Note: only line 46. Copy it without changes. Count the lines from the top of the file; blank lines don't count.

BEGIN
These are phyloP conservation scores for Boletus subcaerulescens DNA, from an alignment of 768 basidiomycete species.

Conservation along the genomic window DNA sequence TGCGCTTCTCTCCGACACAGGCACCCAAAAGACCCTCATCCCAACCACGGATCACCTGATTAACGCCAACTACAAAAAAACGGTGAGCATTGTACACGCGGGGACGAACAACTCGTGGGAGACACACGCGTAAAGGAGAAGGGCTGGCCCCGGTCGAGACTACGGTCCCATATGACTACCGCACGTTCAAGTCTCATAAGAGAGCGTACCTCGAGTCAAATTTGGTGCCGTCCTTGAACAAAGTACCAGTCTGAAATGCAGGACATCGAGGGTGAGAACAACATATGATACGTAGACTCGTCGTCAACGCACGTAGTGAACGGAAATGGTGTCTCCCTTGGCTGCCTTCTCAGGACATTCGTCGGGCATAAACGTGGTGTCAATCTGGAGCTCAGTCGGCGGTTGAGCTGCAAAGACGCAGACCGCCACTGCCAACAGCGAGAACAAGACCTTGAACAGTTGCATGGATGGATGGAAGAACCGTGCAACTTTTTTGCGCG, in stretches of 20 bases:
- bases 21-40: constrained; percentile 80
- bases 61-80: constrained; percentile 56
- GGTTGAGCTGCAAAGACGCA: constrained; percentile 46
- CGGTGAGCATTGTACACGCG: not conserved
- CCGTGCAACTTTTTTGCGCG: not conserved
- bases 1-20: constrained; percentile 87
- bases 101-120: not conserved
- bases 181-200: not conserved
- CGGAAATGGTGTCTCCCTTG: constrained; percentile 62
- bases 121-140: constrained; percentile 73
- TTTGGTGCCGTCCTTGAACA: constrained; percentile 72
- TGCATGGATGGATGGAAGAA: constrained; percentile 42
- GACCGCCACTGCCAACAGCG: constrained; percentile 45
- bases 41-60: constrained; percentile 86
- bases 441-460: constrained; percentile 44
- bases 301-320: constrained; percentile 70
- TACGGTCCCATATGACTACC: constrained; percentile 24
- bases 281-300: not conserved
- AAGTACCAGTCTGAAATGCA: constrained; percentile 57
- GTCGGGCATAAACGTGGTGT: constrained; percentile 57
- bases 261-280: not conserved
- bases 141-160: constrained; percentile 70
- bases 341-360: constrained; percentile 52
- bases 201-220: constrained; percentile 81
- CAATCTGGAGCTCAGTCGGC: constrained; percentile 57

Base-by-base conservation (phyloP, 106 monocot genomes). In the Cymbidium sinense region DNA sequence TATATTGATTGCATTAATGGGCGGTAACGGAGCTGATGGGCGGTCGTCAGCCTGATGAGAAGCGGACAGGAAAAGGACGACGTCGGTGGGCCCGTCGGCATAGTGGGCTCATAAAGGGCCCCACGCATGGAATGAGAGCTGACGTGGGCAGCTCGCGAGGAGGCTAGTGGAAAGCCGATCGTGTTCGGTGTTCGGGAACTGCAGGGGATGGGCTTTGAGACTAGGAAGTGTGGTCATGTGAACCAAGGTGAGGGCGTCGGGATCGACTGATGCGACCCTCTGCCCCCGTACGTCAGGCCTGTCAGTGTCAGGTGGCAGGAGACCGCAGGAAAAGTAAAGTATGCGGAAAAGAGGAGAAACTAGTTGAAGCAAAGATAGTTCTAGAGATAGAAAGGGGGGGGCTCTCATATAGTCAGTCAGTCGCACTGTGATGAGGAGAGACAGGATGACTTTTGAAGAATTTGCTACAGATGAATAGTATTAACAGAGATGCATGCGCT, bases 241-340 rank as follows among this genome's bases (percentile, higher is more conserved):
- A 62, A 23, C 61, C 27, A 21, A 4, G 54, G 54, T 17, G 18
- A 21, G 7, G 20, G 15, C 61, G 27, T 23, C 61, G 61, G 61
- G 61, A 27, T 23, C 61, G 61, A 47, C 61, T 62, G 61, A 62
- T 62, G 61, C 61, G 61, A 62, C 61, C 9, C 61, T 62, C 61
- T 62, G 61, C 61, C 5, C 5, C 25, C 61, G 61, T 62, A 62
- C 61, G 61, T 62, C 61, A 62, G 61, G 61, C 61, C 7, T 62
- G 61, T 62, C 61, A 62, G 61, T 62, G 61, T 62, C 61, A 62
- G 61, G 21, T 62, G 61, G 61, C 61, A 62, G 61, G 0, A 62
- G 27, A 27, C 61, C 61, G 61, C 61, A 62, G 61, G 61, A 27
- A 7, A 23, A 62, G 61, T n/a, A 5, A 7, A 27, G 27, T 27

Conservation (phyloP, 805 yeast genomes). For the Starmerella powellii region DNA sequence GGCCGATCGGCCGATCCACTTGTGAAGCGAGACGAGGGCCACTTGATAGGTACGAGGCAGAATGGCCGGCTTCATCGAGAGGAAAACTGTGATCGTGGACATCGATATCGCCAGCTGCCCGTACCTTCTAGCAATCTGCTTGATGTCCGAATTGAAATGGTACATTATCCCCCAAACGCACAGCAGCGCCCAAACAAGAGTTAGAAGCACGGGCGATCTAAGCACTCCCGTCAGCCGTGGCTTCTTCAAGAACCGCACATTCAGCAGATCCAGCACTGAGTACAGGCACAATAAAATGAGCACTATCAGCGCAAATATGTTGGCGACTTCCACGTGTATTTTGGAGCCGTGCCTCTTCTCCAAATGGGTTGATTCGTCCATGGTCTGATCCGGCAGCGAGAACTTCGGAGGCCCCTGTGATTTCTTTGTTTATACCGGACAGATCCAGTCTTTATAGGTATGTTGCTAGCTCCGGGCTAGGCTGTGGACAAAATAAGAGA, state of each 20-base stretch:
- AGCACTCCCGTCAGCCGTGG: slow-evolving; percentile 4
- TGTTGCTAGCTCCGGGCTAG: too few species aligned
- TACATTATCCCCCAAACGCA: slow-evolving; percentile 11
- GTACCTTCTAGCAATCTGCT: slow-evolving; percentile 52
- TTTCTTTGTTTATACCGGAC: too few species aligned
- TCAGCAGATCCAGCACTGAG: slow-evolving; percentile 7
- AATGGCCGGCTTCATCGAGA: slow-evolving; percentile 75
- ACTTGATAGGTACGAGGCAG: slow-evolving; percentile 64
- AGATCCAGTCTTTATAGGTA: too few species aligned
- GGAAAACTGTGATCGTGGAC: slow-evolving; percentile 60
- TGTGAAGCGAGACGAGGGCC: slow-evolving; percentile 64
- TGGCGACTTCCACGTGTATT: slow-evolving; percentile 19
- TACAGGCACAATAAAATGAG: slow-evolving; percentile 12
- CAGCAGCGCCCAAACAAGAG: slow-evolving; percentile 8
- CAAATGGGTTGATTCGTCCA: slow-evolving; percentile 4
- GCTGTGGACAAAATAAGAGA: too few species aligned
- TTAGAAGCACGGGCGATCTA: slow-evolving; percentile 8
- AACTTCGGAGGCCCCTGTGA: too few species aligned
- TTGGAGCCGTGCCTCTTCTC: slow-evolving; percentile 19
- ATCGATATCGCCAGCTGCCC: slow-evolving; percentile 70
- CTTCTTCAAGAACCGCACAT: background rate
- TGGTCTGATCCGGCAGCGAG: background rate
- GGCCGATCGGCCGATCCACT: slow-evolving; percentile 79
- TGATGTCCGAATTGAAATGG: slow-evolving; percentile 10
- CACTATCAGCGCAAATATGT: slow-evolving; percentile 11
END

- AATGGCCGGCTTCATCGAGA: slow-evolving; percentile 75